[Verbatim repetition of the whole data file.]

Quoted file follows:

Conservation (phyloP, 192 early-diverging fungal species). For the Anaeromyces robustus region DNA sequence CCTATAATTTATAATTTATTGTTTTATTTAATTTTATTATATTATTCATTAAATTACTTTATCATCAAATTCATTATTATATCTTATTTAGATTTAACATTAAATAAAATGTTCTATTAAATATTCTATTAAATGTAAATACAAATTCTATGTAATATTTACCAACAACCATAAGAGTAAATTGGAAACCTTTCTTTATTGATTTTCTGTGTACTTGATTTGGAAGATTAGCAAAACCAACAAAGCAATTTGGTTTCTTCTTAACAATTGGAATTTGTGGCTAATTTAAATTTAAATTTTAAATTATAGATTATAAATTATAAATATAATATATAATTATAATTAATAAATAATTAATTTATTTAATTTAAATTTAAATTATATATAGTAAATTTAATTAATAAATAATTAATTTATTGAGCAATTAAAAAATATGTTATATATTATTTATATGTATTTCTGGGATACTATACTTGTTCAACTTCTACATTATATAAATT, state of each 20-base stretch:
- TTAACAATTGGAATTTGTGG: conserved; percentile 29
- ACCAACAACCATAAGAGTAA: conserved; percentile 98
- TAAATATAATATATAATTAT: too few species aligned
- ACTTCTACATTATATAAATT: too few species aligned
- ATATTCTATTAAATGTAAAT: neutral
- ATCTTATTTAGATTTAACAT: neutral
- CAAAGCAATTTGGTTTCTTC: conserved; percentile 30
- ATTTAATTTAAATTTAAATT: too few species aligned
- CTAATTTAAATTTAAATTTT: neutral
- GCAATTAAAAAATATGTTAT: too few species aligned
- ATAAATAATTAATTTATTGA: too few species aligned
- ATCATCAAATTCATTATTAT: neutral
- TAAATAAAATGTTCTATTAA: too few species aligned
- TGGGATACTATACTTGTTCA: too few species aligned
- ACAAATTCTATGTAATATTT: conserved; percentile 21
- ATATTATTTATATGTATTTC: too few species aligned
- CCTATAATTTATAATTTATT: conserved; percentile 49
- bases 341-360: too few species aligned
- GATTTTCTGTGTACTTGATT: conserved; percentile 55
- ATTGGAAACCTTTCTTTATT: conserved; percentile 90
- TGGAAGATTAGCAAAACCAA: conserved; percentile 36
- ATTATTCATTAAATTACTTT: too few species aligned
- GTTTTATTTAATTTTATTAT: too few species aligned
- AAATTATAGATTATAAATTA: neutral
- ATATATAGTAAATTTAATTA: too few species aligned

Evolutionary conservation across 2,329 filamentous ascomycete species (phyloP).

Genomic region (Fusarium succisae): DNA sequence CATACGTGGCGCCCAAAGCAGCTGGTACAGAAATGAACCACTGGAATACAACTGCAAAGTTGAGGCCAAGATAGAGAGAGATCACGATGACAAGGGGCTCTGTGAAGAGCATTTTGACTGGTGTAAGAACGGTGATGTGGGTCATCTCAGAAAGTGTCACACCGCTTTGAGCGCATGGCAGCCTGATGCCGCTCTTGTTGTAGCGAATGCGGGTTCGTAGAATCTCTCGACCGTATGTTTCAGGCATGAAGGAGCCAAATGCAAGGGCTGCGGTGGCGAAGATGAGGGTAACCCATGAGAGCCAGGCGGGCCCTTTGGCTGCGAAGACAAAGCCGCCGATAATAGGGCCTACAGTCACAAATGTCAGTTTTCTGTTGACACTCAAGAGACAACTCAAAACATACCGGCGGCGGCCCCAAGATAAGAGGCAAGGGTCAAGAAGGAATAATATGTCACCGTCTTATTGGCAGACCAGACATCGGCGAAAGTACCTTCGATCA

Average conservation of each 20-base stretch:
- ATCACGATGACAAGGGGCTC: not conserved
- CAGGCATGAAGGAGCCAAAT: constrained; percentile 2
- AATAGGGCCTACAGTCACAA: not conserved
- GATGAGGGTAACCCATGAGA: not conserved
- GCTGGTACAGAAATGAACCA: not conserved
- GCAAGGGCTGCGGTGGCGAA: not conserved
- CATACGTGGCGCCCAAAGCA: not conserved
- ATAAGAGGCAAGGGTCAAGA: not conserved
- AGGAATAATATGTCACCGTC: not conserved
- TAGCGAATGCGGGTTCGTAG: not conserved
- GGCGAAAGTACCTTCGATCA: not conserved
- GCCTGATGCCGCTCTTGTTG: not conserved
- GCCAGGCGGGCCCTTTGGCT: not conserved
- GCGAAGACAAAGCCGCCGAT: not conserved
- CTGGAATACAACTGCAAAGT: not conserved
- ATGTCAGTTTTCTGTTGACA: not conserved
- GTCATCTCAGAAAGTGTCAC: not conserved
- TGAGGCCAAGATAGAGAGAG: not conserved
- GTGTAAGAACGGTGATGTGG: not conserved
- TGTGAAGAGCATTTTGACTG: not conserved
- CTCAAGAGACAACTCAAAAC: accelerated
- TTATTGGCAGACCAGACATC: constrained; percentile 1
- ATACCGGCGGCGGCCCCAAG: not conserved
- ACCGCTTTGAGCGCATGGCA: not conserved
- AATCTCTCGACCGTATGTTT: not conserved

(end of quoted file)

Conservation (phyloP, 192 early-diverging fungal species). For the Anaeromyces robustus region DNA sequence CCTATAATTTATAATTTATTGTTTTATTTAATTTTATTATATTATTCATTAAATTACTTTATCATCAAATTCATTATTATATCTTATTTAGATTTAACATTAAATAAAATGTTCTATTAAATATTCTATTAAATGTAAATACAAATTCTATGTAATATTTACCAACAACCATAAGAGTAAATTGGAAACCTTTCTTTATTGATTTTCTGTGTACTTGATTTGGAAGATTAGCAAAACCAACAAAGCAATTTGGTTTCTTCTTAACAATTGGAATTTGTGGCTAATTTAAATTTAAATTTTAAATTATAGATTATAAATTATAAATATAATATATAATTATAATTAATAAATAATTAATTTATTTAATTTAAATTTAAATTATATATAGTAAATTTAATTAATAAATAATTAATTTATTGAGCAATTAAAAAATATGTTATATATTATTTATATGTATTTCTGGGATACTATACTTGTTCAACTTCTACATTATATAAATT, state of each 20-base stretch:
- TTAACAATTGGAATTTGTGG: conserved; percentile 29
- ACCAACAACCATAAGAGTAA: conserved; percentile 98
- TAAATATAATATATAATTAT: too few species aligned
- ACTTCTACATTATATAAATT: too few species aligned
- ATATTCTATTAAATGTAAAT: neutral
- ATCTTATTTAGATTTAACAT: neutral
- CAAAGCAATTTGGTTTCTTC: conserved; percentile 30
- ATTTAATTTAAATTTAAATT: too few species aligned
- CTAATTTAAATTTAAATTTT: neutral
- GCAATTAAAAAATATGTTAT: too few species aligned
- ATAAATAATTAATTTATTGA: too few species aligned
- ATCATCAAATTCATTATTAT: neutral
- TAAATAAAATGTTCTATTAA: too few species aligned
- TGGGATACTATACTTGTTCA: too few species aligned
- ACAAATTCTATGTAATATTT: conserved; percentile 21
- ATATTATTTATATGTATTTC: too few species aligned
- CCTATAATTTATAATTTATT: conserved; percentile 49
- bases 341-360: too few species aligned
- GATTTTCTGTGTACTTGATT: conserved; percentile 55
- ATTGGAAACCTTTCTTTATT: conserved; percentile 90
- TGGAAGATTAGCAAAACCAA: conserved; percentile 36
- ATTATTCATTAAATTACTTT: too few species aligned
- GTTTTATTTAATTTTATTAT: too few species aligned
- AAATTATAGATTATAAATTA: neutral
- ATATATAGTAAATTTAATTA: too few species aligned

Evolutionary conservation across 2,329 filamentous ascomycete species (phyloP).

Genomic region (Fusarium succisae): DNA sequence CATACGTGGCGCCCAAAGCAGCTGGTACAGAAATGAACCACTGGAATACAACTGCAAAGTTGAGGCCAAGATAGAGAGAGATCACGATGACAAGGGGCTCTGTGAAGAGCATTTTGACTGGTGTAAGAACGGTGATGTGGGTCATCTCAGAAAGTGTCACACCGCTTTGAGCGCATGGCAGCCTGATGCCGCTCTTGTTGTAGCGAATGCGGGTTCGTAGAATCTCTCGACCGTATGTTTCAGGCATGAAGGAGCCAAATGCAAGGGCTGCGGTGGCGAAGATGAGGGTAACCCATGAGAGCCAGGCGGGCCCTTTGGCTGCGAAGACAAAGCCGCCGATAATAGGGCCTACAGTCACAAATGTCAGTTTTCTGTTGACACTCAAGAGACAACTCAAAACATACCGGCGGCGGCCCCAAGATAAGAGGCAAGGGTCAAGAAGGAATAATATGTCACCGTCTTATTGGCAGACCAGACATCGGCGAAAGTACCTTCGATCA

Average conservation of each 20-base stretch:
- ATCACGATGACAAGGGGCTC: not conserved
- CAGGCATGAAGGAGCCAAAT: constrained; percentile 2
- AATAGGGCCTACAGTCACAA: not conserved
- GATGAGGGTAACCCATGAGA: not conserved
- GCTGGTACAGAAATGAACCA: not conserved
- GCAAGGGCTGCGGTGGCGAA: not conserved
- CATACGTGGCGCCCAAAGCA: not conserved
- ATAAGAGGCAAGGGTCAAGA: not conserved
- AGGAATAATATGTCACCGTC: not conserved
- TAGCGAATGCGGGTTCGTAG: not conserved
- GGCGAAAGTACCTTCGATCA: not conserved
- GCCTGATGCCGCTCTTGTTG: not conserved
- GCCAGGCGGGCCCTTTGGCT: not conserved
- GCGAAGACAAAGCCGCCGAT: not conserved
- CTGGAATACAACTGCAAAGT: not conserved
- ATGTCAGTTTTCTGTTGACA: not conserved
- GTCATCTCAGAAAGTGTCAC: not conserved
- TGAGGCCAAGATAGAGAGAG: not conserved
- GTGTAAGAACGGTGATGTGG: not conserved
- TGTGAAGAGCATTTTGACTG: not conserved
- CTCAAGAGACAACTCAAAAC: accelerated
- TTATTGGCAGACCAGACATC: constrained; percentile 1
- ATACCGGCGGCGGCCCCAAG: not conserved
- ACCGCTTTGAGCGCATGGCA: not conserved
- AATCTCTCGACCGTATGTTT: not conserved